Sep 15, 2009

ArmorGroup to be ousted? Is paid $ 189 mill, yet hires TCN's and shorts troops on ammo

Official Says Contractor in Kabul May Be Ousted

New York Times
September 15, 2009

WASHINGTON — The State Department official responsible for overseeing private contracts said Monday that the government was seriously considering terminating its $189 million arrangement with ArmorGroup North America because of recent disclosures of misbehavior by guards at the United States Embassy in Afghanistan.

At a hearing before a federal commission investigating wartime spending, Patrick F. Kennedy, the under secretary of state for management, said ArmorGroup managers had failed to notify the government about parties in which drunken, half-naked guards had urinated on and groped one another.

In response to commission members’ demands that the company be held accountable, Mr. Kennedy said, “We are seeing a very, very serious case being made for termination.”

Mr. Kennedy spoke at a hearing of the independent Commission on Wartime Contracting in Iraq and Afghanistan that was scheduled after a nonprofit oversight group released photographs two weeks ago of the ArmorGroup bacchanals. Those photos led to a State Department investigation and the firing of several ArmorGroup managers.

“It’s a no-brainer — that conduct was appalling,” Mr. Kennedy said. “And the failure on the part of the ArmorGroup managers to stop it caused us to ask for their removal.”

But several other witnesses and almost all eight members of the commission contended that the State Department was doing too little too late about a contract long plagued with serious problems. Among other things, the ArmorGroup force, which provides security at the United States Embassy in Kabul, Afghanistan, was short on ammunition and understaffed, and its guards did not speak enough English to follow simple commands.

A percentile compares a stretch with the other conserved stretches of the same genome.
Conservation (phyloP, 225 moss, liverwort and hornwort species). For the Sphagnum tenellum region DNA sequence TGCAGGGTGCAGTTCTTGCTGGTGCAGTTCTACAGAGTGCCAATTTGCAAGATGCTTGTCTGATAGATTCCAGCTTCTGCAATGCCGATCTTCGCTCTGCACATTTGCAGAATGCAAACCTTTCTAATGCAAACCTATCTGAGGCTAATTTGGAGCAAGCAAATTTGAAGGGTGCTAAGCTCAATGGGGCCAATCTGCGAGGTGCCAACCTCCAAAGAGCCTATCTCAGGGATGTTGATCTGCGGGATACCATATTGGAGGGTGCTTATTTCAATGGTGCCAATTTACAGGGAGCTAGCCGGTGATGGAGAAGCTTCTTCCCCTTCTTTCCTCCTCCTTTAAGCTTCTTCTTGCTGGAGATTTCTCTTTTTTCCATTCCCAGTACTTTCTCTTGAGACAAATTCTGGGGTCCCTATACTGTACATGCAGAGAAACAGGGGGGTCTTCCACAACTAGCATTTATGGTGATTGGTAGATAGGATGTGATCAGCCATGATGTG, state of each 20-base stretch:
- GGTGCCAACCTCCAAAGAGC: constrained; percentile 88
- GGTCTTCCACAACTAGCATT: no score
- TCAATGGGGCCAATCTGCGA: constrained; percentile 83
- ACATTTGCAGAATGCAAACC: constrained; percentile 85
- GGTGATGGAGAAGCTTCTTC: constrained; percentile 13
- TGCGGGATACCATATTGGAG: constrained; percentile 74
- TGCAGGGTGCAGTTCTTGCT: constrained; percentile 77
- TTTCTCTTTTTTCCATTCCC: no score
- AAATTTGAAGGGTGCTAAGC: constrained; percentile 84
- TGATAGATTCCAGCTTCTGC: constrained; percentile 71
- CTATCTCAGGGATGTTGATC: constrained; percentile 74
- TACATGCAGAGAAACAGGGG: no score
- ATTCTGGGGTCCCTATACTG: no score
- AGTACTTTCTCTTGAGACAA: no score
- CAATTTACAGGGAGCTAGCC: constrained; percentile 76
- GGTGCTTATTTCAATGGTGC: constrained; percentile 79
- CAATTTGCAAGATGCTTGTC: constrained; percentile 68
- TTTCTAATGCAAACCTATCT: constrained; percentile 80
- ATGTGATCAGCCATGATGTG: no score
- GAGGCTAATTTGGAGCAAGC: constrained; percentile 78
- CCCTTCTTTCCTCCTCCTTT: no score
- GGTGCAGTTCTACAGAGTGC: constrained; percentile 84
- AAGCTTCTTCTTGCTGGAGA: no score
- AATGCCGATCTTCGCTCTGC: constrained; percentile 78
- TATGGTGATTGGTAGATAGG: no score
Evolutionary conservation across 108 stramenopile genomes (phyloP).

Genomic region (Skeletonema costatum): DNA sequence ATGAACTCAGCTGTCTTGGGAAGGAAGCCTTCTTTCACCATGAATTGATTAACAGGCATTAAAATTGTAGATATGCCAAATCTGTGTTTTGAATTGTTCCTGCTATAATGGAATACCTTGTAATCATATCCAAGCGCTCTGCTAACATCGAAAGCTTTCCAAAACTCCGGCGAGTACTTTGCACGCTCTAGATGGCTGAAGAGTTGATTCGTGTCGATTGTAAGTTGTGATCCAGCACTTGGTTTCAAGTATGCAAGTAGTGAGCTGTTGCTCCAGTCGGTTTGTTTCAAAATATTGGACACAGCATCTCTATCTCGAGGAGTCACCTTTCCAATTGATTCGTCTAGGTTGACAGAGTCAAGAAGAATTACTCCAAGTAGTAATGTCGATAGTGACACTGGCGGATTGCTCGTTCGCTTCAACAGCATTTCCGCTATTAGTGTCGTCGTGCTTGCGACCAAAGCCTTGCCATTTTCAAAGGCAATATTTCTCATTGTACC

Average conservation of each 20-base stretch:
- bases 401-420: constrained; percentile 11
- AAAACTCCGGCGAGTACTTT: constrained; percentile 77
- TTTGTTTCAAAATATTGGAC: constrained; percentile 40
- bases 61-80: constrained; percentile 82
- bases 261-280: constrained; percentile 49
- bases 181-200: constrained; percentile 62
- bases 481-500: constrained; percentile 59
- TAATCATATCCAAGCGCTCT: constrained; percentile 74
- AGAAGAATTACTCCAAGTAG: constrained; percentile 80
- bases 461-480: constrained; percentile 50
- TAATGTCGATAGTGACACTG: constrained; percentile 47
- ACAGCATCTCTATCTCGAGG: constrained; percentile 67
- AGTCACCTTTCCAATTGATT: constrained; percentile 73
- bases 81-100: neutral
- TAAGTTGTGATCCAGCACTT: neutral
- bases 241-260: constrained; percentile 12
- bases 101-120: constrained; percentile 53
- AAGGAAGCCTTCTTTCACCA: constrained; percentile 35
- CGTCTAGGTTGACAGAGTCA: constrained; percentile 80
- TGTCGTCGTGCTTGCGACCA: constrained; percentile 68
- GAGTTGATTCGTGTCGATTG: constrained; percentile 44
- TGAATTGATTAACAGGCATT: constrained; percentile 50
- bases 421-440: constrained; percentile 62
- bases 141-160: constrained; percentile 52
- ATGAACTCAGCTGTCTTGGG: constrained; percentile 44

A trail of correspondence between the State Department and ArmorGroup, dating back to 2007, showed that the government was aware of the problems and warned ArmorGroup that it could lose its contract. But the State Department repeatedly accepted ArmorGroup’s promises that problems would be fixed and opted to extend the arrangement.

This time, the commission members said, ArmorGroup must go. Dov S. Zakheim, a former under secretary of defense, said the photos from the ArmorGroup parties posed as much of a threat to American interests in Afghanistan as the photos of abuses at Abu Ghraib posed in Iraq.

“We need to get rid of these people, and we need to do it now, because these pictures on the Internet are killing us,” Mr. Zakheim said. “Afghans go home and tell this stuff to their relatives, who tell it to their tribes, who tell it to the Taliban, who are going to shoot our kids.”

Samuel Brinkley, an executive at Wackenhut Services Inc., a subsidiary of G4S, the Danish company that owns ArmorGroup, said he was “personally embarrassed” by the company’s misconduct in Afghanistan.

He acknowledged that the company did not notify the State Department about the accusations of drinking and sexual harassment until two weeks after learning about them, a delay he characterized as wrong.

But he said the company was determined to make things right by, among other things, replacing the entire management team in Kabul and adopting a policy of no alcohol at Camp Sullivan, the base where its civilian guards are housed.

“We have no tolerance for the types of behaviors that have come to light in Kabul,” Mr. Brinkley said. “We take all allegations seriously. We investigate them. We take firm, swift action to remedy the situation.”

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